PTAN flight testing was interrupted by the 9-11 terrorist attack in New York and Washington, D.C., but was continued in April 2002 and in April 2003 over increasingly diverse terrain in Arizona and at White Plains, N.M. “In our first demonstration, we flew from 500 to 6,000 feet,” says Jicha. “Since then, we have flown the system up to 27,500 feet.”
However, so far the flight tests haven’t been in real time, according to Jicha. “We actually developed a complex system that captured the radar data from the flight test, and the results were post-processed.” In July Honeywell plans to begin a real-time bench demonstration of the system, and in October it intends to conduct its first real-time flight demo. The flight tests and other development work are parts of the engineering, manufacturing and development (EMD) phase in a program managed by the Tomahawk program office. The Navy has submitted a request for 2006 program objective memorandum (POM) funding to integrate PTAN into a Tomahawk missile, which would be part of the EMD phase.
Meanwhile, Honeywell has delivered a PTAN system to Raytheon, in Tucson, Ariz., for installation in a “hardware-in-the-loop” laboratory. In this facility, engineers will be able simulate PTAN performance in a Tomahawk missile.
UWB Precision Positioning
The search for a GPS alternative also includes a small company in Germantown, Md. The U.S. Army Space and Missile Defense Command, in Huntsville, Ala., has contracted Multispectral Solutions Inc. (MSSI) to develop an ultra wideband (UWB) precision positioning system. In mid-November 2003 MSSI received a Small Business Innovation Research contract worth $730,000 to proceed with Phase 2 of the project. The company will evaluate the system’s accuracy and the use of a new, higher-powered C band transmitter.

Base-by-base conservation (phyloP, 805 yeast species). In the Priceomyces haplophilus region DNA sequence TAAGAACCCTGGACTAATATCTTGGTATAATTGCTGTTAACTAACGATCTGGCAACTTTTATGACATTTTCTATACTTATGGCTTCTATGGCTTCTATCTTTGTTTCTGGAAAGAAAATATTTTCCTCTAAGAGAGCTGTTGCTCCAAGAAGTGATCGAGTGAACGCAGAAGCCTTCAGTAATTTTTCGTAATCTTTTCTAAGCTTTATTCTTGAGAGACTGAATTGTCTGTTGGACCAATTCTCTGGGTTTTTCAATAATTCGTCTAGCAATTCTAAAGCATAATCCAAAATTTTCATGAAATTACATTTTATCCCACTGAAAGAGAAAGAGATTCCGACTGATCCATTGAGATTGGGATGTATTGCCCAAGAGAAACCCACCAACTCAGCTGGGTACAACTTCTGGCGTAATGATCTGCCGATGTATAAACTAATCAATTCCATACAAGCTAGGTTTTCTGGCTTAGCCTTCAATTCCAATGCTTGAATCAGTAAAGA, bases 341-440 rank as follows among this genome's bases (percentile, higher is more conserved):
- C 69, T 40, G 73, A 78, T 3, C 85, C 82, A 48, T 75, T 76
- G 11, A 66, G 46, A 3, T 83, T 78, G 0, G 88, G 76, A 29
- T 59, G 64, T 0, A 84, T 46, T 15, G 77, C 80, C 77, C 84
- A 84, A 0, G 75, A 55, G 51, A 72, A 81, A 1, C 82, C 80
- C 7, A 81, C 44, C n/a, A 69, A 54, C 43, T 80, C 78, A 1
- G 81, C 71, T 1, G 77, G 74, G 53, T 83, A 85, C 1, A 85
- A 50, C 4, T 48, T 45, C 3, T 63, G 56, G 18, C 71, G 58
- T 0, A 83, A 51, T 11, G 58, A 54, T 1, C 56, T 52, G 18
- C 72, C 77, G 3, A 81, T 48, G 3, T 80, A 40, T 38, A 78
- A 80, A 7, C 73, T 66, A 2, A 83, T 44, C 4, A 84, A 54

The UWB positioning system, called the Precise and Accurate Positioning Device (PAPD), would be as accurate as PTAN and GPS but would provide “localized navigation” in GPS-denied areas, according to Lester Foster, senior member, technical staff, and program manager at MSSI. PAPD is particularly effective in “bad clutter situations,” says Foster. It is effective in all weather conditions and in dust and sand, which makes it applicable for helicopter operations in, say, the Iraqi desert.
The PAPD system architecture comprises four elements:
Geolocation pseudolites positioned to transmit their geolocation data to receivers;
Geolocation receivers located within the range of the pseudolites to compute location based on the transmitted data;
A pseudolite support network that synchronizes, calibrates and coordinates a pseudolite’s operation; and
PAPD command and control, to manage the network of pseudolites.